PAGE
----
An interesting South Indian style katar with an imported European blade.
Spearhead 12 cm long
Hook 22 cm wide
From the collection of Han Hendriks 1919-2008.
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Aṅkus (अंकुस) comes from the Sanskrit word aṅkuśa (अङ्कुश) means "elephant goad". It is a hooked instrument with a sharp spearhead-like point. They were used by the mahout (the keepers, trainers, and drivers of elephants) to control elephants.
Elephants were expensive, and important and dangerous assets in the field. Those who controlled them well were of considerable importance to rulers and trusted with important tasks during processions, hunting, and warfare. The aṅkus, in that sense, was as much as a tool as an emblem of rank.
For more, see my glossary article: Aṅkus (अंकुस)
A rare south Indian ankus head, made of forged iron. It consists of a spearhead with a long tang with a threaded end. Attached to the tang on one side is an iron hook that is shaped like a parakeet.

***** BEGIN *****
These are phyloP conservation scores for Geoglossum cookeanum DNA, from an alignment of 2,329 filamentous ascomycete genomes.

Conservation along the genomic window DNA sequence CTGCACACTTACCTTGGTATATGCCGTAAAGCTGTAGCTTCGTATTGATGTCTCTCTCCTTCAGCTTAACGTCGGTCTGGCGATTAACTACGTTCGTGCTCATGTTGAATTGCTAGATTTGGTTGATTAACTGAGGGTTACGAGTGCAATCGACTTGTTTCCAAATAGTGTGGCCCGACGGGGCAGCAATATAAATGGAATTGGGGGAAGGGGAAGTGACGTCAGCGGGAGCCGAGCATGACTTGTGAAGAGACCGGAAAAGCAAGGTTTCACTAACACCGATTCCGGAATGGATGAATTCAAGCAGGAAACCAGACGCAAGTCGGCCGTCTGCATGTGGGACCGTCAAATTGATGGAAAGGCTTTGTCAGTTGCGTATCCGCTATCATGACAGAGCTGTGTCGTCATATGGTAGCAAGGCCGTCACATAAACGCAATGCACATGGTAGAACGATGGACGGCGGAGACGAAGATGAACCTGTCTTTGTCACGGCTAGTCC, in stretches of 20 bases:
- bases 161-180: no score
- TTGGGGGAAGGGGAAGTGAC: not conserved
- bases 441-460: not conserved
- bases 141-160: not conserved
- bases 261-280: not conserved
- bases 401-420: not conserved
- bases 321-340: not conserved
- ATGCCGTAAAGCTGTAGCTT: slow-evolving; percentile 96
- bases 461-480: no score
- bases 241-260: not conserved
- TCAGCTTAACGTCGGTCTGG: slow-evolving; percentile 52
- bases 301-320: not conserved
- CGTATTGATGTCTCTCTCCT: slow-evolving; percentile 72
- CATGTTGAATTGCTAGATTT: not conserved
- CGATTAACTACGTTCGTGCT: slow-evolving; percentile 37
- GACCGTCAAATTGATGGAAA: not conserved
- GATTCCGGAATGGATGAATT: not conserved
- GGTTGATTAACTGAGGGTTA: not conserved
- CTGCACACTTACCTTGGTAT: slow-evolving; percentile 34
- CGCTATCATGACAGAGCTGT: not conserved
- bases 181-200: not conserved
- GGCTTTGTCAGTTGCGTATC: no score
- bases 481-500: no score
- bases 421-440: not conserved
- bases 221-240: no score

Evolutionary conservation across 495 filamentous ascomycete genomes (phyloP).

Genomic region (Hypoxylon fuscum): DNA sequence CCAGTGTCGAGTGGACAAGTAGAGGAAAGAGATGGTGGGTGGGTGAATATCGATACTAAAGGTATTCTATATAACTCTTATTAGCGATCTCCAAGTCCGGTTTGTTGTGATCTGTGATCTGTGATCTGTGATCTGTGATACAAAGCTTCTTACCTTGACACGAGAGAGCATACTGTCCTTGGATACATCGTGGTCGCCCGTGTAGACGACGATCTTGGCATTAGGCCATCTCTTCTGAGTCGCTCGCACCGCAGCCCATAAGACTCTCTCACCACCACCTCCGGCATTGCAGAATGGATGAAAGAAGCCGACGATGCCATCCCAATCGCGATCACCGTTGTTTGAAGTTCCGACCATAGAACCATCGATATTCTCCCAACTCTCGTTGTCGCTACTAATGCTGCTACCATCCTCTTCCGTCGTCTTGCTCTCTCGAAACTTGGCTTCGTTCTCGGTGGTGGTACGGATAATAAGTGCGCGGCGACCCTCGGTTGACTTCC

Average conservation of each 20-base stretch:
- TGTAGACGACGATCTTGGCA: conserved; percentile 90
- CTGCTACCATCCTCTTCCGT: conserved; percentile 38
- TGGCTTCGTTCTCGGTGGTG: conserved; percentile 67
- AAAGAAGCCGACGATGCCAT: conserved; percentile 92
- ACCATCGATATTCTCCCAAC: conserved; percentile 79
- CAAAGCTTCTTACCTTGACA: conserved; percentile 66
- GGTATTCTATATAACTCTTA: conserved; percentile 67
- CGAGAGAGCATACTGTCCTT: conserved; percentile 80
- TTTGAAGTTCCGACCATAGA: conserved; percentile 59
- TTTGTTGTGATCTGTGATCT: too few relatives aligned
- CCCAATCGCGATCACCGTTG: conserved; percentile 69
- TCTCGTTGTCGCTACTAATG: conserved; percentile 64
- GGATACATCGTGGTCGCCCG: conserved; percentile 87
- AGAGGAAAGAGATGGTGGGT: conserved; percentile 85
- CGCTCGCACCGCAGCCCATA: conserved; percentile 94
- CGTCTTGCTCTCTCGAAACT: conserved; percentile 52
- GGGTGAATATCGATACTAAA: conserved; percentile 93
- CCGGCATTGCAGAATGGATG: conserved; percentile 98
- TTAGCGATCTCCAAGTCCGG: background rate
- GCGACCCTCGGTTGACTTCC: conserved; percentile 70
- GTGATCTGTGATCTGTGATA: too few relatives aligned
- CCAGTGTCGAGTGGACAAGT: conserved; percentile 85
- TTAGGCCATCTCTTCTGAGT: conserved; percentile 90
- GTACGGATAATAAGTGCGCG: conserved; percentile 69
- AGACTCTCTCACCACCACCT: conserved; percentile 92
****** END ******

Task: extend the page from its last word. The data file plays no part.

Like parrots, parakeets can learn how to mimic human speech and were found to be able to memorize the chants uttered by worshippers in temples, which made people think of them as sacred. They are considered to be the vehicles ("vahana") of the Hindu gods Kamadeva and his consort Rati, who represent love and desire. Goddess Meenakshi, consort of Shiva, is also often depicted holding a parakeet, and the parakeet is associated with the goddess Andal, a Tamil poet and saint devoted to Vishnu.
The head is mounted on a long tang with a threaded butt end. The whole was once probably mounted on a wooden shaft, with a pommel screwed at the bottom.
South India, 17th to early 18th century.
The piece comes from Han Hendriks (1919-2008), a notable Dutch blacksmith with a forge in the Balistraat, The Hague. He kept a study collection of antique ironwork from around the world, some of which I have been able to purchase from his descendants.
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I might be interested in buying it.Contact me
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